The poem of Sulpicia that touches me most is a public declaration, provocative and rebellious, of her feelings. I translate freely the distiches of the elegy:

Love has come at last, such love that to hide it in shame

would be worse than being spoken of for showing it.

Won over by my Muse, Venus of Cythera,

brought him, and placed him here in my arms.

Venus fulfils what she promised: let my joy be told,

spoken by him who has no joy of his own.

I wouldn’t want to order any of my letters sealed

so that none can read them before my lover does.

I delight in my sin: I loathe composing my looks

for public opinion: let them declare worth meets worth.

What happened to the lovers? We don’t know, but it is rather unlikely that their relationship survived to the family rebuttals. Sooner or later, the young girl must have yielded. In the aristocratic class to which Sulpicia belongs, the ‘paterfamilias’ decisions about marriage were based according to opportunistic strategic motives, not by passion. Dear Cerinthus would have probably been expulsed from Sulpicia’s life, and only remained the souvenirs and the poems-‘Deserted bed and blurry mirror, empty heart‘, Machado writes.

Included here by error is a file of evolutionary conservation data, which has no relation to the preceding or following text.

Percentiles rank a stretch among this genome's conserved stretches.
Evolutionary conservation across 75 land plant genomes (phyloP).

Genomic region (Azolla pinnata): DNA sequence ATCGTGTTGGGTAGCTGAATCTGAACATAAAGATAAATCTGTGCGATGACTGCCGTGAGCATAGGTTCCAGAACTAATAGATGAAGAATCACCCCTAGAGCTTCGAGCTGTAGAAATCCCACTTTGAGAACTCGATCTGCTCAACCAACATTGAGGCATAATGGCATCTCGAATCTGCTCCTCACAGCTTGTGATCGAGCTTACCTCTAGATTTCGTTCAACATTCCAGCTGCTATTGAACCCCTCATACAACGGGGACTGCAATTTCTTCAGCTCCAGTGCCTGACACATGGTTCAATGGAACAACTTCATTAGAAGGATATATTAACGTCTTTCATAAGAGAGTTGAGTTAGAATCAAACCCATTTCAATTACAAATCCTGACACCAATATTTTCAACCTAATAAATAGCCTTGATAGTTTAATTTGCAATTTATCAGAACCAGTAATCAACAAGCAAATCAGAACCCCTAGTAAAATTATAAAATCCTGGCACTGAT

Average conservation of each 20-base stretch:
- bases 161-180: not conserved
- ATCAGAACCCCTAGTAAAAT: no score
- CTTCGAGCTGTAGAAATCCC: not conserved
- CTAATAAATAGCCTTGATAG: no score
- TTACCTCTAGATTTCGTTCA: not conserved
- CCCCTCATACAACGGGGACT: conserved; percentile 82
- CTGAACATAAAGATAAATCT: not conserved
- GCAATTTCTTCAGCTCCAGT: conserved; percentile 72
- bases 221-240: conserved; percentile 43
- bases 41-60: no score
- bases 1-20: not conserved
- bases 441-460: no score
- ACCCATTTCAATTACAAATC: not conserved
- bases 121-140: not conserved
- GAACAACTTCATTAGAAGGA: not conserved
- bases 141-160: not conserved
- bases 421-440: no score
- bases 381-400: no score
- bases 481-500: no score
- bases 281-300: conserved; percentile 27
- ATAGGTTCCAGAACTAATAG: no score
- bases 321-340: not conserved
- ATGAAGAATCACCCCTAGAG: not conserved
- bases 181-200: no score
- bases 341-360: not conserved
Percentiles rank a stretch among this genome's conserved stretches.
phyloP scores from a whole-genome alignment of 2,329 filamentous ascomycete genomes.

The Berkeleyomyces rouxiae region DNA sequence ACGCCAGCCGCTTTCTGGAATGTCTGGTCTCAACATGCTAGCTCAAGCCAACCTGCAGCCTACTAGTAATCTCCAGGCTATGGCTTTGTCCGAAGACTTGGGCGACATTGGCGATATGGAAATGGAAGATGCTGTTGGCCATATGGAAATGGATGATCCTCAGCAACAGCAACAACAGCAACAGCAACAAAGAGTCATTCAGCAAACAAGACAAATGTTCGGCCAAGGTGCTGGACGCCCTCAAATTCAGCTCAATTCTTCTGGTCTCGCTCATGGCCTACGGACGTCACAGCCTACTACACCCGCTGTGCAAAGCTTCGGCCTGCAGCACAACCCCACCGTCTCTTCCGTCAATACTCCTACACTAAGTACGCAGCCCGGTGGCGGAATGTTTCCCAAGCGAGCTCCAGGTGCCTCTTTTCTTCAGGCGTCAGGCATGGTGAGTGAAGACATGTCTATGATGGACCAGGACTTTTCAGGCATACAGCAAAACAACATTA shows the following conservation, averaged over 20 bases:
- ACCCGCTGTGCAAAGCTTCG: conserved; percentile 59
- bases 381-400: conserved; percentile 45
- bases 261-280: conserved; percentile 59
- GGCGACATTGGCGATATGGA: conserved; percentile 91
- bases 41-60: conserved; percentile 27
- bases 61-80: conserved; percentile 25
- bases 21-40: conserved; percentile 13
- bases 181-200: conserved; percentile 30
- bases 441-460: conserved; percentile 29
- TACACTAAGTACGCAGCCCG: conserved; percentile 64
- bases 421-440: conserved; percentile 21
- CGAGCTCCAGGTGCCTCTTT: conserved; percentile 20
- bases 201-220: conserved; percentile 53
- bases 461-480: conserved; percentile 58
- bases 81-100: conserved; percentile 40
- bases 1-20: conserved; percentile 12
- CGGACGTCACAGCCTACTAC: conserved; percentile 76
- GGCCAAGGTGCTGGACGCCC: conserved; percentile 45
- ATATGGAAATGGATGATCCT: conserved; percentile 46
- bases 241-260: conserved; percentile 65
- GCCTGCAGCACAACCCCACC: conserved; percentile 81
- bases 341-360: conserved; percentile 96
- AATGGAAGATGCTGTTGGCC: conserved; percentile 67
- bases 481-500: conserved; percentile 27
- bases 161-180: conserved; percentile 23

To rebels herself against sexual morality, even for a brief juvenile interlude, meant for Sulpicia a journey to the boarder of the abyss. We was committing an offence. Some time earlier, Augustus got a law approved -the Lex Iulia de adulteris– that reprehended in public trials women’s sexual relations outside of marriage. Also in the case they would be singles or widows. They were submitted, and those caught with them, to severe punishments. On the other hand, concubines and prostitutes were not affected by this law. It is for this very reason, so the story goes, that patrician women belonging to the senatorial or equestrian class, started to declare in public that they were going into the business of prostitution. This was a blatant act of civil disobedience, an open defiance towards the tribunals. Thanks to these protests, this law, in practice, was only very rarely applied. And, at the end of the first century, Juvenal, in his ferocious rant against women, yelled: ‘Where are you, Lex Iulia? You are, probably, sleeping‘.